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J Infect Public Health. 2010;3(2):47-53. doi: 10.1016/j.jiph.2010.01.003. Epub 2010 May 15.

Prevention or treatment: the benefits of Trichomonas vaginalis vaccine.

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Department of Biochemistry, Microbiology, and Immunology, Faculty of Medicine, University of Ottawa, 451 Smyth Rd., Ottawa, ON, Canada K1H 8M5.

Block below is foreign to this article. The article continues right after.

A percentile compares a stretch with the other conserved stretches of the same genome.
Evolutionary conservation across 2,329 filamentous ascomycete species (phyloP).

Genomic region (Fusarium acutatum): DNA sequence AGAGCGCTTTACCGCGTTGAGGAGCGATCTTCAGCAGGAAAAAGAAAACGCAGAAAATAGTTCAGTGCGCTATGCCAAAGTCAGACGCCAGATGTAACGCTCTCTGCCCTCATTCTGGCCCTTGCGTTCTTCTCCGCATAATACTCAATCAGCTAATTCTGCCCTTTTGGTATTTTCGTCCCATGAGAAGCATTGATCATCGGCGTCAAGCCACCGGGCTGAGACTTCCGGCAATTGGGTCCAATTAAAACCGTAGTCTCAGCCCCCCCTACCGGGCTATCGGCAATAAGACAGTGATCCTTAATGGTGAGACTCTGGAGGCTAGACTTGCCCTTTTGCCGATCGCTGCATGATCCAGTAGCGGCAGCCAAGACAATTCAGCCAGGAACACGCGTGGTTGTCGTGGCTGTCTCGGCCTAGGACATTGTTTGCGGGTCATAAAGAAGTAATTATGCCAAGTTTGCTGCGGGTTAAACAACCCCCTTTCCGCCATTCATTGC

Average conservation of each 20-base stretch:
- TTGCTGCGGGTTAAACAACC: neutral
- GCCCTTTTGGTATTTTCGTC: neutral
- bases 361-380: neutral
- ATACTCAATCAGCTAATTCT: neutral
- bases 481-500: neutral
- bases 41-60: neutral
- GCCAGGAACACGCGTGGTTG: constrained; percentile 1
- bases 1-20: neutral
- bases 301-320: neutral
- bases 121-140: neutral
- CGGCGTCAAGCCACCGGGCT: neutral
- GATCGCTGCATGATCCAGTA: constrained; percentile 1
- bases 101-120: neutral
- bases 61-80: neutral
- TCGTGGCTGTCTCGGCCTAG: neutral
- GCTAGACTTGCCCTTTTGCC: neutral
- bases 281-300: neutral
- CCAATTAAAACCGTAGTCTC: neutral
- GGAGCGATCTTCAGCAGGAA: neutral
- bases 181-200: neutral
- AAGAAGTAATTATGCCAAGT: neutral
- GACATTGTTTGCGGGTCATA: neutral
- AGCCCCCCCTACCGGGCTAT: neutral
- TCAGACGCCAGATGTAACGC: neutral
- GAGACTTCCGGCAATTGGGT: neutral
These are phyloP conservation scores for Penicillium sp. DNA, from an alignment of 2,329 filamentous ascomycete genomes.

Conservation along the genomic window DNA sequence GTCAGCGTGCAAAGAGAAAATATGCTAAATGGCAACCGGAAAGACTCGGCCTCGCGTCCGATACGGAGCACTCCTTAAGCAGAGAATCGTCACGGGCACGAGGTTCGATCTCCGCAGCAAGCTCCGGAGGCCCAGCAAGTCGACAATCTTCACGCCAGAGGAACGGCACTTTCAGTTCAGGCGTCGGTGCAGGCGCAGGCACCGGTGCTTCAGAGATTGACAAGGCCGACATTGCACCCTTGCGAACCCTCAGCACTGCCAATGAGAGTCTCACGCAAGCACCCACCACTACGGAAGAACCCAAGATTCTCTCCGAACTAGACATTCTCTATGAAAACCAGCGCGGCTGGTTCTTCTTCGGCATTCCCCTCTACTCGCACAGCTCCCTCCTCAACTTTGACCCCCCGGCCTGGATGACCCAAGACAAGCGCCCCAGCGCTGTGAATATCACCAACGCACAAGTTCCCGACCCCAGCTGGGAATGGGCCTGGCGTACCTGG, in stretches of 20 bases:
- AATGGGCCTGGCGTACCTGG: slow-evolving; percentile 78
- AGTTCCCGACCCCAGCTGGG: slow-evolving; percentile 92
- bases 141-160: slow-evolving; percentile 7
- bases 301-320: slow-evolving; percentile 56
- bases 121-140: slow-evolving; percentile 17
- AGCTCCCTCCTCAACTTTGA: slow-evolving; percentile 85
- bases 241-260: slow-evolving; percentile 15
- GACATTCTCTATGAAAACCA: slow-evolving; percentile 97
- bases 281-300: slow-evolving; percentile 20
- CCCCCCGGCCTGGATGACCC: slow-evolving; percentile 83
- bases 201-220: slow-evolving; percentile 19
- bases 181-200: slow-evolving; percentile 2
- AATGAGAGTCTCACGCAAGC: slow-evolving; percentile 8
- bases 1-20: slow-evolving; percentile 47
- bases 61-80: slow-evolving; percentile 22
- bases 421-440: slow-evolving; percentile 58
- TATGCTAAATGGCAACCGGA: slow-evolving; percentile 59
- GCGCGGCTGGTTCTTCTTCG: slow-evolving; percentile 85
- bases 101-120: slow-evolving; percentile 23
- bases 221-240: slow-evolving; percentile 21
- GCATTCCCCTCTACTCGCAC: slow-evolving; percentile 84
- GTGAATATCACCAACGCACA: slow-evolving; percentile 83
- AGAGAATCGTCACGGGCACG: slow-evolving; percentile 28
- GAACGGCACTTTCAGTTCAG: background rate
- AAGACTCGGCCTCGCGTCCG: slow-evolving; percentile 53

Trichomoniasis (infection with Trichomonas vaginalis) is the most common non-viral sexually transmitted disease (STI) in the world. Although treatment is available, most cases occur in developing countries, where accessing healthcare is difficult and facilities are limited. Additionally, infection is often asymptomatic and as such goes untreated, creating reservoirs of T. vaginalis that allow the disease to spread within the community. Because of this there has been little success in controlling the incidence of trichomoniasis, especially amongst the underprivileged. The development of a vaccine against T. vaginalis could reduce the human costs (pregnancy complications, infertility), medical costs (repeated doctor visits, increased susceptibility to human immunodeficiency virus (HIV) infection), and societal costs (stigma of STI, cycles of untreated infection) associated with trichomoniasis.

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